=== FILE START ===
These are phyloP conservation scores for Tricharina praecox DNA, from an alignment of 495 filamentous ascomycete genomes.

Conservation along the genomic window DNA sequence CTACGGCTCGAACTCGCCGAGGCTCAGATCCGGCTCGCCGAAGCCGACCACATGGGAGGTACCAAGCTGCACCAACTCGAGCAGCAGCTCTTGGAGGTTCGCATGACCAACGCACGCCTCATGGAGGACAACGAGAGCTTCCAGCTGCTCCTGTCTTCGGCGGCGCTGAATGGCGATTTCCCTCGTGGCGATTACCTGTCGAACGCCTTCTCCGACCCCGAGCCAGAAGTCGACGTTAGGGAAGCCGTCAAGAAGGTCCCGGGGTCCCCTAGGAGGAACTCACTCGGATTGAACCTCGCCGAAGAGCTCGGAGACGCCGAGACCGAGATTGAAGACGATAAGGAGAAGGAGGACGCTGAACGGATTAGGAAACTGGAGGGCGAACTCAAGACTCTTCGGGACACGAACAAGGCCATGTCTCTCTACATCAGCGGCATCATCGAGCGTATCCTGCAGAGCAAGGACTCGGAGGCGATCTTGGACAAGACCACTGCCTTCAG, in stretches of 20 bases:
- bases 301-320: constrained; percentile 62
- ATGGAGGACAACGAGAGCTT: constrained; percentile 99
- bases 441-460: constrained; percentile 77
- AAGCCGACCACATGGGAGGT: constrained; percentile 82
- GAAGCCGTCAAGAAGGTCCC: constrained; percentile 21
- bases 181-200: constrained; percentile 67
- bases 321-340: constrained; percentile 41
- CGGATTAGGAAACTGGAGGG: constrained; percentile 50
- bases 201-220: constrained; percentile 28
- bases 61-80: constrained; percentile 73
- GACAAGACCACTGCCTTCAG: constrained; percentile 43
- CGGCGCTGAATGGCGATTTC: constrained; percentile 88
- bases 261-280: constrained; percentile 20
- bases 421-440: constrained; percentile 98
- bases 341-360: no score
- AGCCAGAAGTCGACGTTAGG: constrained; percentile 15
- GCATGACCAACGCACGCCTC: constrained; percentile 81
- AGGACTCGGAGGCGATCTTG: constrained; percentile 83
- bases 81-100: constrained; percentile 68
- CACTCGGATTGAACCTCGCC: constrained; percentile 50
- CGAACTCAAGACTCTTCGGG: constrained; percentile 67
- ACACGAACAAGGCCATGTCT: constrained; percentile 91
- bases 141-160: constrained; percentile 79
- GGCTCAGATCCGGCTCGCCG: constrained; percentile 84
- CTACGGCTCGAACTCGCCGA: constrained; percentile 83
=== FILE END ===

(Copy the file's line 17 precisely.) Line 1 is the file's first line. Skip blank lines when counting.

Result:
- bases 341-360: no score